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Dev Psychopathol. 2008 Summer;20(3):845-59. doi: 10.1017/S0954579408000400.

Effects of an attachment-based intervention on the cortisol production of infants and toddlers in foster care.

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Department of Psychology, University of Delaware, Newark, DE 19716, USA.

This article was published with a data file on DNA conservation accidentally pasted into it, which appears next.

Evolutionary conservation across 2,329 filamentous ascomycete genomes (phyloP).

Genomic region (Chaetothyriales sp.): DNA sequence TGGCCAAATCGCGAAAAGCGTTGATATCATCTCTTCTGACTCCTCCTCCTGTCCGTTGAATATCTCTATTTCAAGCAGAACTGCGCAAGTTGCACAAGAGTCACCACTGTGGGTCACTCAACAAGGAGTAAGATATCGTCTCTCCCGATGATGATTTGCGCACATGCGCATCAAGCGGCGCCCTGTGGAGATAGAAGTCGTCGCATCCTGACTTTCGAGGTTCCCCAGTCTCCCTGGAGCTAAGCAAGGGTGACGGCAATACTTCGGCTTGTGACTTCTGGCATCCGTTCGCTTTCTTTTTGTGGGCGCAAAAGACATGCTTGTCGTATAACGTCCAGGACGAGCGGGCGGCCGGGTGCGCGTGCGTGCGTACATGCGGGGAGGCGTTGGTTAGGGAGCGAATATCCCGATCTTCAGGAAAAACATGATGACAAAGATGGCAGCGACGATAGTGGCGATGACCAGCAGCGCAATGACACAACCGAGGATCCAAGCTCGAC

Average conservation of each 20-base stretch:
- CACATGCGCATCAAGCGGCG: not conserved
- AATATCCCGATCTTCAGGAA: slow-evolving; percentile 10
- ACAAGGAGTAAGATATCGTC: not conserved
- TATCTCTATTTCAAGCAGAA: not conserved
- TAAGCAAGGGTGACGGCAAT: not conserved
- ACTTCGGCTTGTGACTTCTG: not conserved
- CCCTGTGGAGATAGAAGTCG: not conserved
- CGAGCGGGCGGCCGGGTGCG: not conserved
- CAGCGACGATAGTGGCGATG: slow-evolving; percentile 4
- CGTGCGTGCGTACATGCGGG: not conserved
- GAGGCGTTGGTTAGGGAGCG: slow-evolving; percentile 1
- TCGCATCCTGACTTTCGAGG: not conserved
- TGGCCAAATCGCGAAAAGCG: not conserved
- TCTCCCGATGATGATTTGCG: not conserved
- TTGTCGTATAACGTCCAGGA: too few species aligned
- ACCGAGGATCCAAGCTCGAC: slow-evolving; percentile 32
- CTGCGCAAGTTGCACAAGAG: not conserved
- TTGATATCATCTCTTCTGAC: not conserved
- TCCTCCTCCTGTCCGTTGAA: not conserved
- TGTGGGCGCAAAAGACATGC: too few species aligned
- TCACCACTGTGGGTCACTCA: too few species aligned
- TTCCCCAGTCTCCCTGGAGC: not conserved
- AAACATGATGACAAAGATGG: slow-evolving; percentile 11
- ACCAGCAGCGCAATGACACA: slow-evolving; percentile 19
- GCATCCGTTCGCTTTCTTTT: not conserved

Studies with nonhuman primates and rodents, as well as with human children, have suggested that early separations from caregivers are often associated with changes in the functioning of the hypothalamus-pituitary-adrenal (HPA) axis. On the basis of these findings, we designed a relational intervention that was intended to normalize HPA functioning among children in foster care. This paper presents findings from a randomized clinical trial that assessed the effectiveness of a relational intervention (Attachment and Biobehavioral Catch-up [ABC]) with regard to HPA functioning. The ABC intervention was intended to enhance children's ability to regulate physiology and behavior. The control intervention (Developmental Education for Families) was intended to enhance children's cognitive skills. A comparison group of children who had never been in foster care was also included. Children's cortisol production was assessed upon arrival at the lab, and 15 and 30 min following the Strange Situation. Random effects analyses of variance were performed to assess differences in initial values and change between children in the two intervention groups. Children in the ABC intervention and comparison group children showed lower initial values of cortisol than children in the treatment control group, considering arrival at lab as initial values (p < .05). Groups did not differ significantly in change over time. These results suggest that the ABC intervention is effective in helping children regulate biology in ways more characteristic of children who have not experienced early adversity.

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